I'm a really big fan of Dom.Â I wouldn't trade her for other people's liberos.Â And her and I discussed her limitations, she's presented my limitations, and we've moved on from that.
Q.Â Why did Tom Tait leave?Â Did he have any advice for you in 1978?
COACH ROSE:Â 1978, some of these people, even the older people, weren't born in 1978, right?Â Tom is a really bright guy.Â I think his intent‑‑ and this would be my assumptions since I wasn't there at the onset‑‑ was to start a woman's program in hopes of getting a men's program.
And as soon as he got his men's program, he was out, because he was a tenured professor, teaching exercise physiology and a very well‑respected academic on campus.Â So I think that was‑‑ I don't know if Tom truly enjoyed the early years with the women's team, but I think he really embraced the men's program and is still actively involved in USAA junior men's volleyball programs.Â Every summer when they go abroad, he's always either the head of delegation or somehow involved.
So I think Tom, he had a good plan.Â He was a bright guy and I certainly enjoyed my time where we could interact where he was still working at the university before he retired.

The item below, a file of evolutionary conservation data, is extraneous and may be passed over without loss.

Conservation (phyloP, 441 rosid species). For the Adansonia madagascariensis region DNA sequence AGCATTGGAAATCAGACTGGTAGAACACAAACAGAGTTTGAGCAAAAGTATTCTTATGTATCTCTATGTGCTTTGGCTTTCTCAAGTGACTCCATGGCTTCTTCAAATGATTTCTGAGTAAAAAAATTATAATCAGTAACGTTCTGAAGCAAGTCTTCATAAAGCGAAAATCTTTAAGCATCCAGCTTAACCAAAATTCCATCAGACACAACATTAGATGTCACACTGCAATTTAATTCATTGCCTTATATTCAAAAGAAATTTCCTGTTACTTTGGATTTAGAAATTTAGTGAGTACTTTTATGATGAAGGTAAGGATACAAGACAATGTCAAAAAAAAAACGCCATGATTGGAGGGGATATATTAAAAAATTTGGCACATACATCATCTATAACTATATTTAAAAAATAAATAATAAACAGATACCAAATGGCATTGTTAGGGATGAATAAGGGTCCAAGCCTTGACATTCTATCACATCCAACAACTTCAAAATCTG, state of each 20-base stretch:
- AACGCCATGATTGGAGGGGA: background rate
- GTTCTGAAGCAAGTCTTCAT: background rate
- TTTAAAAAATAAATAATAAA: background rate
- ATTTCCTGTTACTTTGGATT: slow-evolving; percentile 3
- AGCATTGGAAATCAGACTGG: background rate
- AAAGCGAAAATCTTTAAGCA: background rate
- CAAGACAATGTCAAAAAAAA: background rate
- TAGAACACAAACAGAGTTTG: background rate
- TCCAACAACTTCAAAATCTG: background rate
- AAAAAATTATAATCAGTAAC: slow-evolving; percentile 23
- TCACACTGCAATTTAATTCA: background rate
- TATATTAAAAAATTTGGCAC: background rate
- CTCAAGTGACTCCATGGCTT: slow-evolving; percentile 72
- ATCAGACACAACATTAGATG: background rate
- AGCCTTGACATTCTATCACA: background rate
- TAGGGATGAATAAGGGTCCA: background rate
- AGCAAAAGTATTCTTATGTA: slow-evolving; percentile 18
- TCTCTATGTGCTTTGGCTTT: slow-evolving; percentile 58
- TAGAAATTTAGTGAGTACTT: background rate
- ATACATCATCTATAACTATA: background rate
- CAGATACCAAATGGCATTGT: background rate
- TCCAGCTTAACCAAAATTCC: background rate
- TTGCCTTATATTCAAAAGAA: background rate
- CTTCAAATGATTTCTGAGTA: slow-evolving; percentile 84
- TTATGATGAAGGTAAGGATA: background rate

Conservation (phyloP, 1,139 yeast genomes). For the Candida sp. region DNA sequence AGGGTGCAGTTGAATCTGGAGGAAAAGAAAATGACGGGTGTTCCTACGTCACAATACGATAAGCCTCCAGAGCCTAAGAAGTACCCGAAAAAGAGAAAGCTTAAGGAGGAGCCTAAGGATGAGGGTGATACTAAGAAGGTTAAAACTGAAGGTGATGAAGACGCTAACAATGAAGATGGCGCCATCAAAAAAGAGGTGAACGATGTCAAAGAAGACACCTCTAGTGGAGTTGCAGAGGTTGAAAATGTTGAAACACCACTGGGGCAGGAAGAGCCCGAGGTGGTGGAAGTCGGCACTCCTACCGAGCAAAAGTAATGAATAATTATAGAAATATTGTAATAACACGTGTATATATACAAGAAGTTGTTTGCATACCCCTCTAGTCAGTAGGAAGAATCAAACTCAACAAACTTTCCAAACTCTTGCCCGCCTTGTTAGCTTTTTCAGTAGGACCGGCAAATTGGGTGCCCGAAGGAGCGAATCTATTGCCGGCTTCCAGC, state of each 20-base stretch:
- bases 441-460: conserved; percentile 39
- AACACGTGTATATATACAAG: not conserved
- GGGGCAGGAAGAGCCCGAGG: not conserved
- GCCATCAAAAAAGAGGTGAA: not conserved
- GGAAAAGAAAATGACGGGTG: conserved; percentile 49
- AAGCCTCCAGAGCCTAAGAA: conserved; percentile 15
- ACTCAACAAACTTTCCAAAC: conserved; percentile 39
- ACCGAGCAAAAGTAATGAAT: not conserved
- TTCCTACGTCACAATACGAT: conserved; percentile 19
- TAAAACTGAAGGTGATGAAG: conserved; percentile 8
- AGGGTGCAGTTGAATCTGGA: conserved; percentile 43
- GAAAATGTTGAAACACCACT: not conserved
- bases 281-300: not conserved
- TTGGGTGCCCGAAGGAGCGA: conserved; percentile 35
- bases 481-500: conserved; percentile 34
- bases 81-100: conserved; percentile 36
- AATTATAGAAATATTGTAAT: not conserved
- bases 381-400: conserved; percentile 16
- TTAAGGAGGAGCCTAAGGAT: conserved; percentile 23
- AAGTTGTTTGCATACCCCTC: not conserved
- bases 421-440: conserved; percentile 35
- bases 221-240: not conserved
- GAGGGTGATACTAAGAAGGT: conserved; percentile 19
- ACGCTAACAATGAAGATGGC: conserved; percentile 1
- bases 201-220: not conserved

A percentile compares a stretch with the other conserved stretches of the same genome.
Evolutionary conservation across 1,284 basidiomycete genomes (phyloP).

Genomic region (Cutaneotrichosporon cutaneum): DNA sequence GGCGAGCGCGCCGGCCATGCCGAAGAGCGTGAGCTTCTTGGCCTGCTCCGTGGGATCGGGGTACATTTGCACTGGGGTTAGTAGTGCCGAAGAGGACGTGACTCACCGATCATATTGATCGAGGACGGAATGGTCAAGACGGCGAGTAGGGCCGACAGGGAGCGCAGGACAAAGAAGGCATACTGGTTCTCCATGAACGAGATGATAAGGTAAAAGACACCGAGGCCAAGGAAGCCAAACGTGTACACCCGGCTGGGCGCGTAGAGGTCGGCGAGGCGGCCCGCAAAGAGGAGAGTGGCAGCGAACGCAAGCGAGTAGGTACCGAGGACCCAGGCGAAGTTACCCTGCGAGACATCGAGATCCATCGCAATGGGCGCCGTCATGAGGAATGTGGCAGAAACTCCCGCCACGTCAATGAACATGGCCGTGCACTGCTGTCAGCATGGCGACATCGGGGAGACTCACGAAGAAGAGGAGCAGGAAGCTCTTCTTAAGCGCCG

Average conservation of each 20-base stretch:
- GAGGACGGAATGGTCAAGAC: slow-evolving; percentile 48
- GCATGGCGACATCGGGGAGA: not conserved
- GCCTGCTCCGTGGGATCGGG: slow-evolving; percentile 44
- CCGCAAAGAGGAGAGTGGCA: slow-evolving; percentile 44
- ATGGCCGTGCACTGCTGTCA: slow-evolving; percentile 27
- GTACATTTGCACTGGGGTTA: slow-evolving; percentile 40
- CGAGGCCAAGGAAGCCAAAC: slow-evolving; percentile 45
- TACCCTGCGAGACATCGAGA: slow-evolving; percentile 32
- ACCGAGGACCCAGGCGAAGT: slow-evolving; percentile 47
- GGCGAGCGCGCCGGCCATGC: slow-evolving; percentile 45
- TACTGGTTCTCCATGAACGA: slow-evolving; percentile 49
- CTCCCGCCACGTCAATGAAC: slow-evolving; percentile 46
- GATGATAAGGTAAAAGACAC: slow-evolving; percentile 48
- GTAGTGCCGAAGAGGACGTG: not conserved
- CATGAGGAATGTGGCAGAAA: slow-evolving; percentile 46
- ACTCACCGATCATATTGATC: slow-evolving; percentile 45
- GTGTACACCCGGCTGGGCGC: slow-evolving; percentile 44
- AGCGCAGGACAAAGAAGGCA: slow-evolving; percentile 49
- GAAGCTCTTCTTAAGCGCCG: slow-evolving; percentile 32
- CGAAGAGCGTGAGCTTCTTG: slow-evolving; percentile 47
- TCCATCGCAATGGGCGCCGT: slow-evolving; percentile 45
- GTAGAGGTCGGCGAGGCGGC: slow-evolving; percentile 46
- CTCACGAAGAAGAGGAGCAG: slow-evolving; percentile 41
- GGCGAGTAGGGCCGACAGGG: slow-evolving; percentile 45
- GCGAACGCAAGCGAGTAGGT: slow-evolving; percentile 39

Q.Â Did he have any advice for you?Â Did he hand you a full cupboard, empty cupboard, flying by the seat of your pants then?
COACH ROSE:Â I just turned 25.Â I had just got a job.Â I was happy I got a job.Â I didn't know what I didn't know.Â I didn't have an office.Â I didn't have a telephone, I didn't have anything.Â I had 16 or 18 classes to teach a year, no assistant coach.Â I thought I had a good deal.
Q.Â What did you make?
COACH ROSE:Â Came in at about $14,000, got a $400 raise after my first year.Â I was feeling good.
Q.Â Do you still teach?
COACH ROSE:Â I teach one class now.
Q.Â What is it?
COACH ROSE:Â It's an ethics and issues of athletic coaching, which I usually start with a disclaimer for the students.Â Dom was in my class.
Q.Â Dominique, can you address, obviously when you prepare for BYU you have to prepare for Jennifer Hamson, but what else about the Cougars did you observe that you feel made them successful that you'll have to counter?
DOMINIQUE GONZALEZ:Â They're a strong team, worked their way to get here, they deserve to be here.Â That caught our attention.Â They play hard, they're recipient.Â I think that's something that we really noted.Â And they have some pretty tall players up in the front row, so that's also something that we've noted.
And like Coach said, we're going to come up with the best game plan we can and go out and fight.Â It's our last match, some of us as seniors it's the last time to wear this jersey.Â Go out playing hard.
Q.Â When you see a young guy like Shawn Olmstead, I hate to say this to you, but he's almost half your age, do you have any thoughts about that?Â Do you ever put any perspective on it or too focused on what you're doing?